There's been an argument that's been raging since the dawn of email marketing; single opt in versus double opt in - which one is best?
The people on the Single Opt in side (SO), say that they want to get the most amount of people possible on their list, so why add a friction point by forcing your contacts to confirm to join your list?
The Double Opt in (DO) side of the argument is, "Well, if someone isn't going to bother to click a link in an email to confirm...then they surely won't take the time to pull out their wallet and pay you some day".
The SOs come back saying, "But think about how often those confirmation emails aren't ever delivered! You have potential buyers who never even have the chance to spend money because they didn't receive the confirmation email!"
Not to be outdone....the DOs come right back saying that having a double opt in "...is more likely to increase the overall quality of your list and improve the deliverability of your emails...so that those confirmation emails would be far more likely to be delivered anyway!"
So what side are you on and which one is best?
Is it possible that they both might be right....or wrong?
Enter the 'single-double' opt in
Rarely are things black or white these days...so as you might've guessed, there is a third alternative to the whole single vs. double opt in approach.
I first heard about it from Mr. Chris Davis - a man wise in the arts of email automation. He called this hybrid approach the "Single Double".
So what is it (besides a way you might order your coffee)?
It starts out much the same as a single opt in (because it won't trigger a confirmation email) but there is a consequence if the email delivering the free resource isn't opened or clicked.
After a day wait, a reminder email is sent that says, "Hey! Did you still want this?"
...and if that email is also ignored, the contact is marked for deletion and eventually removed (Chris generally waits 30 days).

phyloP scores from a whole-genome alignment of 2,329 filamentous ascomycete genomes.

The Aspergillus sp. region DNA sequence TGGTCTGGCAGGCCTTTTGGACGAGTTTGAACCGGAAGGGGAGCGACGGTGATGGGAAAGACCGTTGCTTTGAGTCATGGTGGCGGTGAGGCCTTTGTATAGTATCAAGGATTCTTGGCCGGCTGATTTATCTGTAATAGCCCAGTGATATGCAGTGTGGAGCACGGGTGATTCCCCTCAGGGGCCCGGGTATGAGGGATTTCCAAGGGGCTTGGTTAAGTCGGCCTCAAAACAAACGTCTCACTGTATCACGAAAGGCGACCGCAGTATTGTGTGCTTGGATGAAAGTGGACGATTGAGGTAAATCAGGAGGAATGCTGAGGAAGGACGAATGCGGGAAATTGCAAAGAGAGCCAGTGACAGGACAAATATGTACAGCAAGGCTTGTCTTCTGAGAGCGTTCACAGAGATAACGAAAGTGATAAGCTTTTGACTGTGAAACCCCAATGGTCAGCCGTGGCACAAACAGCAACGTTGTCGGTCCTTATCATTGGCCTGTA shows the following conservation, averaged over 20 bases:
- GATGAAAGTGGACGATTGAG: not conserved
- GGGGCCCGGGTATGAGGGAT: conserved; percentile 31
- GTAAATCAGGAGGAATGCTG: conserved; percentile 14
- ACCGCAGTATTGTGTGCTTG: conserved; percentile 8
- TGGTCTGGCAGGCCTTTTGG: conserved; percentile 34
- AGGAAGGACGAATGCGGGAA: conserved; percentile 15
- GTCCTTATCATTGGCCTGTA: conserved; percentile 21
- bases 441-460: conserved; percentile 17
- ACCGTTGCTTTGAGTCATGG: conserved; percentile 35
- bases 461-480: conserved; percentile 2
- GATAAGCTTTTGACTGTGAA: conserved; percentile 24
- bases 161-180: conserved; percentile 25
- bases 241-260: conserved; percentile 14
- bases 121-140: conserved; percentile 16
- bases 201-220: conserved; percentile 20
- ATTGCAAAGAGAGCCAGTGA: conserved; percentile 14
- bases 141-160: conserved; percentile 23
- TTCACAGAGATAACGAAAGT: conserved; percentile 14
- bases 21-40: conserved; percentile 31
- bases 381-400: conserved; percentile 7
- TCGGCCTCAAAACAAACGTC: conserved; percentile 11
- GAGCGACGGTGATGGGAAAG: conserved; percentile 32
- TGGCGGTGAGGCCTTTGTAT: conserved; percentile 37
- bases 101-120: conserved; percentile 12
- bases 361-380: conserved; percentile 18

In this way, Chris ensures that he has a highly engaged list and clears out the 'dead wood' early and often.
He goes on to say:
"I've never seen this sequence not create an open rate of over 30% for campaigns sent to people that use this, ever." ~ Chris L. Davis
A 30% open rate might not sound like much, but it easily beats the industry averages listed here. I'll gladly take 'better than average' any day of the week.
Hmm, could it be true? An alternative to the age-old struggle of single vs. double opt in with the potential advantages of both?
Thumbs down to the 'single-double'?
Well, it's probably too early to crown the new challenger as the winning solution.
I say this because when I share the above information about the "Single-Double" opt in a recent email, Brad (you might remember him from this automation case study), told me his lead magnet delivery emails tend to get 50-60% open rate...and he's still not satisfied with that.
So depending on your industry, the relationship with your audience and the overall appeal of your lead magnet or opt in bribe...you might feel like this guy about a 30 percent open rate.
If that's the case...fine...I know when I'm beat.
Stick with your single opt in. Don't mess with your double opt in...